Getting engaged and planning a wedding is one of the biggest steps a couple can take together. But between cake tastings, venue tours, and honeymoon research, consider tackling a decidedly less-fun task: Have an honest talk about your student loan debt.
After all, there’s a good chance you or your future spouse are among the 44.2 million Americans with student loan debt. If you are, now’s the time to have the talk about finances, if you haven’t already.
“Often when people are in the blissful, early stages of their relationship, the last thing they want to do is talk about money or debt,” said Heidi McBain, a licensed marriage and family therapist. “But if it’s not discussed openly from the start, this can cause major stress in their marriage later on.”
To make the discussion easier, follow these seven steps recommended by money and relationship experts.
1. Schedule time for a state of the union discussion
Having the money talk can be tense, so don’t spring the conversation on your partner.
Instead, Caitlin Bergstein, a Boston-based matchmaker with Three Day Rule, recommended setting aside time to talk. “You can say something as simple as, ‘Let’s sit down and talk about our student loan info on Saturday afternoon so we can start to put together a plan.’ This way, you’ll both be prepared for the conversation, which will make it more productive.”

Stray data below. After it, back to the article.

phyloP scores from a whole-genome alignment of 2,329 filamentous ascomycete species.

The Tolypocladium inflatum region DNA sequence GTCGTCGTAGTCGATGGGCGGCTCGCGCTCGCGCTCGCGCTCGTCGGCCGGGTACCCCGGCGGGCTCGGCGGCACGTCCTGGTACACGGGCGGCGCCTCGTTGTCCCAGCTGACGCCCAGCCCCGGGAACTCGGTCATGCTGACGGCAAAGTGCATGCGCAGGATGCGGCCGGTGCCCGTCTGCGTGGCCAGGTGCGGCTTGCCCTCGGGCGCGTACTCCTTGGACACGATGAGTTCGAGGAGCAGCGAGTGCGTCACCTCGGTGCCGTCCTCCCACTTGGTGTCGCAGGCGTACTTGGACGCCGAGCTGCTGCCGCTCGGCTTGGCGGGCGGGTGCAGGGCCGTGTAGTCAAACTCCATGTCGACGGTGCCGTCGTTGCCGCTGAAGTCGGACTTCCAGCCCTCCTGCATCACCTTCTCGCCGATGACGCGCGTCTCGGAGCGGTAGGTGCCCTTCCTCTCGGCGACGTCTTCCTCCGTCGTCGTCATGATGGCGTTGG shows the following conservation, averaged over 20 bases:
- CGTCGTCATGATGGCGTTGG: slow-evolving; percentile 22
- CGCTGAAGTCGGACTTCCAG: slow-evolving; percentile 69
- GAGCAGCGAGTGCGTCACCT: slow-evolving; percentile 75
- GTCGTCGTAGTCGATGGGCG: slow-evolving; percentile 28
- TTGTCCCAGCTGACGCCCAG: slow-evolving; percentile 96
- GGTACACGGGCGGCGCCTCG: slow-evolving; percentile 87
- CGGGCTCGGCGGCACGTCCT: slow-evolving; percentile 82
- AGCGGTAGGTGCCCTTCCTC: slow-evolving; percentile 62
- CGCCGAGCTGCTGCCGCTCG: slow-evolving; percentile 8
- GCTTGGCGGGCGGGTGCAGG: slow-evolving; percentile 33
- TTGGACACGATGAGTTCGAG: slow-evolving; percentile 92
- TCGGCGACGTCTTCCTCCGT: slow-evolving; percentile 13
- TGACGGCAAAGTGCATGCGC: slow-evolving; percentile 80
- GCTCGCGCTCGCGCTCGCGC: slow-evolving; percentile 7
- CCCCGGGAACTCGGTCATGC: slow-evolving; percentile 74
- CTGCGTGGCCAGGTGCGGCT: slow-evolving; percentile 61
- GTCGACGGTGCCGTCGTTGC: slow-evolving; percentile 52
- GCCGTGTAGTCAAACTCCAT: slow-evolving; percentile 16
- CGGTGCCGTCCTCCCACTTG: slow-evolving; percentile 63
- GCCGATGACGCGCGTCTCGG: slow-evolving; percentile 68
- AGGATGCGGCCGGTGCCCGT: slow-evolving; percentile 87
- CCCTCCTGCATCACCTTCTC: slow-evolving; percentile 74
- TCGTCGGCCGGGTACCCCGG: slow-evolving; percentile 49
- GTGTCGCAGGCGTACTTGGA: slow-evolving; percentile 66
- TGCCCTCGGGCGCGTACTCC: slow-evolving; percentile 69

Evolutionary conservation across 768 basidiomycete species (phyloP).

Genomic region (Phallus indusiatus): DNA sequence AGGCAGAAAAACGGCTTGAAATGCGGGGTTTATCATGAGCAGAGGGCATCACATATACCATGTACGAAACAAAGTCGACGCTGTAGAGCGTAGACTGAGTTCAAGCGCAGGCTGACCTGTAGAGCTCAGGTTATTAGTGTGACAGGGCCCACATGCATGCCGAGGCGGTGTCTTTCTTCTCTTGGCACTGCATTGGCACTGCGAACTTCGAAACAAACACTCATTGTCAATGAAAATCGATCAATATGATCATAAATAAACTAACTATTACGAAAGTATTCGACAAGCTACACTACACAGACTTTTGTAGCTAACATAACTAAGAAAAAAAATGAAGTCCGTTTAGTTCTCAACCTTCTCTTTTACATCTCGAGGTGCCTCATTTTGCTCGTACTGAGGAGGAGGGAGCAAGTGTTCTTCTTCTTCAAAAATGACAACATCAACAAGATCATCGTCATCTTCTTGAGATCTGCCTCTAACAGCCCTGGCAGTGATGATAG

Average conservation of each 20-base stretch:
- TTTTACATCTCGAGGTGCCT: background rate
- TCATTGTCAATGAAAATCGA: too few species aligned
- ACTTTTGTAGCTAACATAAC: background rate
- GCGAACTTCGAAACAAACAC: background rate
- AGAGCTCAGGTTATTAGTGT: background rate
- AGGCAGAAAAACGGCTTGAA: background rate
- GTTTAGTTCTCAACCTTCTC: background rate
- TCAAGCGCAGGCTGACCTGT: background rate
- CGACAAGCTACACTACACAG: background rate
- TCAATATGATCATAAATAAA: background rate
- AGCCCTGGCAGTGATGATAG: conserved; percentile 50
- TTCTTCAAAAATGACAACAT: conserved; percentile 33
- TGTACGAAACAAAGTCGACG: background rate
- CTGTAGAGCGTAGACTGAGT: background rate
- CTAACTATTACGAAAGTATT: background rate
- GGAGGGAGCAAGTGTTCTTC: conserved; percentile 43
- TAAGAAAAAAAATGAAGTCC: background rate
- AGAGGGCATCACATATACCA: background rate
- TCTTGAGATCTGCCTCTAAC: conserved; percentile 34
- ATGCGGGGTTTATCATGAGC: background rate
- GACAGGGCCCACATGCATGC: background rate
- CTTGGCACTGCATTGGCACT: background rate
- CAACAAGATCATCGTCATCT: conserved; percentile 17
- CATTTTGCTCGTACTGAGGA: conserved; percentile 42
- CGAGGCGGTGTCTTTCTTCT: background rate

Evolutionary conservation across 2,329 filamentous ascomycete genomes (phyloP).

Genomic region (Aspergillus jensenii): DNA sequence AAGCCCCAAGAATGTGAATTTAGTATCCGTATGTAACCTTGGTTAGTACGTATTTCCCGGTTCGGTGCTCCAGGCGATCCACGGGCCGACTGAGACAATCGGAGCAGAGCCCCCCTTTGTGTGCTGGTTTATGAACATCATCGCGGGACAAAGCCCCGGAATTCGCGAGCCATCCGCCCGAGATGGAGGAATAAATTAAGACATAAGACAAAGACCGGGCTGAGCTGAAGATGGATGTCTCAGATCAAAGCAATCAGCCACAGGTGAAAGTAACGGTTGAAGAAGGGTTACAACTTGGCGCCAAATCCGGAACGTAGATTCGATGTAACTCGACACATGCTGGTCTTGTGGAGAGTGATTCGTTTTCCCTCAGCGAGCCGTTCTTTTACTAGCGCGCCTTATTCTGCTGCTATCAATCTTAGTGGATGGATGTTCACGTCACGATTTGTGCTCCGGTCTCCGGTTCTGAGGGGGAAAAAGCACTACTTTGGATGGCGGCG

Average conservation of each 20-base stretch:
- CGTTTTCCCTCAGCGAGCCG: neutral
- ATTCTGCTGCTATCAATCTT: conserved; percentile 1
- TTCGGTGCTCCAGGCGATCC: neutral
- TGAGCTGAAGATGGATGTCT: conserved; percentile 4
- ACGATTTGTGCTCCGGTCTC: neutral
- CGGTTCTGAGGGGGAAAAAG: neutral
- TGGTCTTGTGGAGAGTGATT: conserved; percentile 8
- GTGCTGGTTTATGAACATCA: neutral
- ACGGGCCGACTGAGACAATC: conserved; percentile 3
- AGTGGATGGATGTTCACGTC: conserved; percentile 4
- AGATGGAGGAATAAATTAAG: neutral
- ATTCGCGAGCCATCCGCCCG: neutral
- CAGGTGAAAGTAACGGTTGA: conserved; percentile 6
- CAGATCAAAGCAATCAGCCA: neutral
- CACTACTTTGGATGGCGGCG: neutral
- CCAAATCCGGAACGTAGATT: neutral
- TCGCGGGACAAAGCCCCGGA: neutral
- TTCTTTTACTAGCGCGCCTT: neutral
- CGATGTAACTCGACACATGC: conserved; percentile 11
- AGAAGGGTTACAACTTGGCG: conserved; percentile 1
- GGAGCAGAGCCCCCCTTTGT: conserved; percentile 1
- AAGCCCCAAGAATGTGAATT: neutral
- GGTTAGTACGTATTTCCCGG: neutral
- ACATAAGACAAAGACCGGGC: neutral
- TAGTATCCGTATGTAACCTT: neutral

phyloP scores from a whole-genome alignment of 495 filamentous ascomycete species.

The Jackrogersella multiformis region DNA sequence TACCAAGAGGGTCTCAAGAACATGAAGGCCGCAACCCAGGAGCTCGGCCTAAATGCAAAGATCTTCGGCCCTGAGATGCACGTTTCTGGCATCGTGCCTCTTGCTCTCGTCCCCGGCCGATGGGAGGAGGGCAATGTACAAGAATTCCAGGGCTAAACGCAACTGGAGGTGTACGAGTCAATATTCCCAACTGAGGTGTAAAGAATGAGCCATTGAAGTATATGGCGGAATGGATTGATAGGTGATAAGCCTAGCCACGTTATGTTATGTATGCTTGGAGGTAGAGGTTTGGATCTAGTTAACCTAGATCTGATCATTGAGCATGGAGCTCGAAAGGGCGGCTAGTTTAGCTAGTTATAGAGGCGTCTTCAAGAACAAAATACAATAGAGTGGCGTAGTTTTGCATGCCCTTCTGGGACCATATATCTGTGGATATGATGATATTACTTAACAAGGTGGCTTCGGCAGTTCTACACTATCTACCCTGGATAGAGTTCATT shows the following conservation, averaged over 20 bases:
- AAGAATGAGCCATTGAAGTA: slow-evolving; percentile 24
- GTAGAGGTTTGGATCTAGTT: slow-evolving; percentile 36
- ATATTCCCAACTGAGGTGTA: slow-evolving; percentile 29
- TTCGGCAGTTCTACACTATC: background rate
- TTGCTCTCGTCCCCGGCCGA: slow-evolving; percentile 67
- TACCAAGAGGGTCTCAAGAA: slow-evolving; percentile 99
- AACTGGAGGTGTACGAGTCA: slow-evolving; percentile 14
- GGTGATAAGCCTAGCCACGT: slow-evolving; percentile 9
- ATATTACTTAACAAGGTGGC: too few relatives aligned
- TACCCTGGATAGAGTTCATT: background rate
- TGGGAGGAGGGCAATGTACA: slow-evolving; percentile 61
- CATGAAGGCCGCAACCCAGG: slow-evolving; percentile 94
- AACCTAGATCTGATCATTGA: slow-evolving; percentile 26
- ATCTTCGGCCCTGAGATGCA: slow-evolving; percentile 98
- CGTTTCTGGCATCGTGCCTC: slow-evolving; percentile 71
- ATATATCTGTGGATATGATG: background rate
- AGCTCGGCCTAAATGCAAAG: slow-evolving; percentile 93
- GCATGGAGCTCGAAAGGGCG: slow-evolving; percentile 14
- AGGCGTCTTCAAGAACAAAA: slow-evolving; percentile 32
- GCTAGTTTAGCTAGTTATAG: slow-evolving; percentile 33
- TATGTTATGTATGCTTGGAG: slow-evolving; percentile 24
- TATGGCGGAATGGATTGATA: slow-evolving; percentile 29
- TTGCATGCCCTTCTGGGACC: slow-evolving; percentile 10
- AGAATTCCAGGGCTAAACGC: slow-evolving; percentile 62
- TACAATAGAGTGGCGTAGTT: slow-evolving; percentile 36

If this sounds awkward, ease into the discussion instead.
“Try starting with a conversation about your financial goals,” suggested Sam Schultz, co-founder and CEO of Honeyfi, a free app that helps couples manage money. “Compared to student loans, goals can be a more positive and fun way to start talking about money. Once you get a financial dialogue going, it’s easier to naturally get into conversations like spending habits and student debt.”
2. Put it all out there
Open up your money conversation with the goal of understanding your partner’s general financial outlook, rather than diving right into details, recommended Wilson Muscadin, a certified financial educator and founder of The Money Speakeasy.
“Personal finances are much more about behavior and mindset than dollars and cents,” he said. This means tackling questions such as whether your partner talked about money with their parents growing up, and how comfortable your partner is with carrying debt.